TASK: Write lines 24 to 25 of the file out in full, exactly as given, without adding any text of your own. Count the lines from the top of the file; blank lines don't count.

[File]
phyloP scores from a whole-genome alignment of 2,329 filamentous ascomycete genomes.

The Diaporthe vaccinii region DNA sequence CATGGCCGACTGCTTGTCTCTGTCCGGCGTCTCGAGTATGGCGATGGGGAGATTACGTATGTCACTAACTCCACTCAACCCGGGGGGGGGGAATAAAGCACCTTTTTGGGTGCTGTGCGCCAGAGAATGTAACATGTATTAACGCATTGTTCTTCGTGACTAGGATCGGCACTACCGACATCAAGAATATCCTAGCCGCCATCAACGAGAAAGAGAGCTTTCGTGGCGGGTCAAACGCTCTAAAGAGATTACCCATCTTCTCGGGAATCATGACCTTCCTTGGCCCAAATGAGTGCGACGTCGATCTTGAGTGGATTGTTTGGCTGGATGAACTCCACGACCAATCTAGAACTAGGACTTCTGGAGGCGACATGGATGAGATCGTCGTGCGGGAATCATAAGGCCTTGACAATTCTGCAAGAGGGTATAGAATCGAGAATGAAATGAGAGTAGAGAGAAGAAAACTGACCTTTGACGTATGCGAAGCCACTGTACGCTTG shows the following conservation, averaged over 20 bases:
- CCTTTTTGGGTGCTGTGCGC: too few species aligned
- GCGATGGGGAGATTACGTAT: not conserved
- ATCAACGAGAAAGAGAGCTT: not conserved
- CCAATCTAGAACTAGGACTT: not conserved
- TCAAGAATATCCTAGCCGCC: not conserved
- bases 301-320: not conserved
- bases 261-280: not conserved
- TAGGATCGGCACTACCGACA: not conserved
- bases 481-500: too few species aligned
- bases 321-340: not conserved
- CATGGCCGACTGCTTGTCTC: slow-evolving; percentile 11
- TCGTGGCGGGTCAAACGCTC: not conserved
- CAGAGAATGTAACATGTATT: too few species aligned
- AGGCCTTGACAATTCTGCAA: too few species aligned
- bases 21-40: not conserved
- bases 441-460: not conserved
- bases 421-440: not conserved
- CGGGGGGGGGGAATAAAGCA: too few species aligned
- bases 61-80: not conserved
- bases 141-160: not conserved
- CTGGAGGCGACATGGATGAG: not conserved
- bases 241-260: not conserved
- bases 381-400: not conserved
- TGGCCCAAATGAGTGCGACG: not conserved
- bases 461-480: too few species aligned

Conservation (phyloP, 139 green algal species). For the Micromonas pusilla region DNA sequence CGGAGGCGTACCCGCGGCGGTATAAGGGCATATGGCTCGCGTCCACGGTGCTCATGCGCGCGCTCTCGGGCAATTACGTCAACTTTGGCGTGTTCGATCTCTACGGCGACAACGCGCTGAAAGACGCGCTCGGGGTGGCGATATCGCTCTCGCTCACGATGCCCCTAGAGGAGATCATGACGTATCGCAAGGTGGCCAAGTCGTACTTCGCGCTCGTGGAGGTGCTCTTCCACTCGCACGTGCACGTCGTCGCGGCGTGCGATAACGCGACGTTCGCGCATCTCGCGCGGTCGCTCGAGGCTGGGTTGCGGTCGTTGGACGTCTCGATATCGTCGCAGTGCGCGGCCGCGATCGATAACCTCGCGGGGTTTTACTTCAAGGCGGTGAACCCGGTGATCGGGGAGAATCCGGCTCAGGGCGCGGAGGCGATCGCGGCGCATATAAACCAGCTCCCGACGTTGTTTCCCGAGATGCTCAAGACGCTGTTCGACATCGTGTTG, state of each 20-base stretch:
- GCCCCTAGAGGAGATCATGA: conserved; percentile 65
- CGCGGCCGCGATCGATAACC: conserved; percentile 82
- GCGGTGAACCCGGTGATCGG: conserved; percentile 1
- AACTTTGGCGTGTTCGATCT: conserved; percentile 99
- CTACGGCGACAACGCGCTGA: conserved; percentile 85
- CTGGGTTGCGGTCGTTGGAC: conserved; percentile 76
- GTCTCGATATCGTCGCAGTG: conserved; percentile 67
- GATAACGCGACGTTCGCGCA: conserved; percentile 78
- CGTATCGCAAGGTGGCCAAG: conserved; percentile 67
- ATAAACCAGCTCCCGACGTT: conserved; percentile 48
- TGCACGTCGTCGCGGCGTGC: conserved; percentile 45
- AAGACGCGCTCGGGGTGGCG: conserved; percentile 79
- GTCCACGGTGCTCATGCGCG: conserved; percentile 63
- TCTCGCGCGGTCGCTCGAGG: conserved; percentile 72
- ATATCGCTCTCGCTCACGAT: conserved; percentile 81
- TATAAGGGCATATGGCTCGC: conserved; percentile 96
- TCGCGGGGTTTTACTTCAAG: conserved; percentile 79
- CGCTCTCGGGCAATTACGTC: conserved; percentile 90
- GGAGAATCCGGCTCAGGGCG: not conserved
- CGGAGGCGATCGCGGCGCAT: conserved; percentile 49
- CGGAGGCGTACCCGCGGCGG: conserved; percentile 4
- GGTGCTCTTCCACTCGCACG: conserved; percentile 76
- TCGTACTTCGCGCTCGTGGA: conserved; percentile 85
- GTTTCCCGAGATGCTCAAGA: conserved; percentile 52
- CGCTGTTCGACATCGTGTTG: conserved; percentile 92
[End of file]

- bases 241-260: not conserved
- bases 381-400: not conserved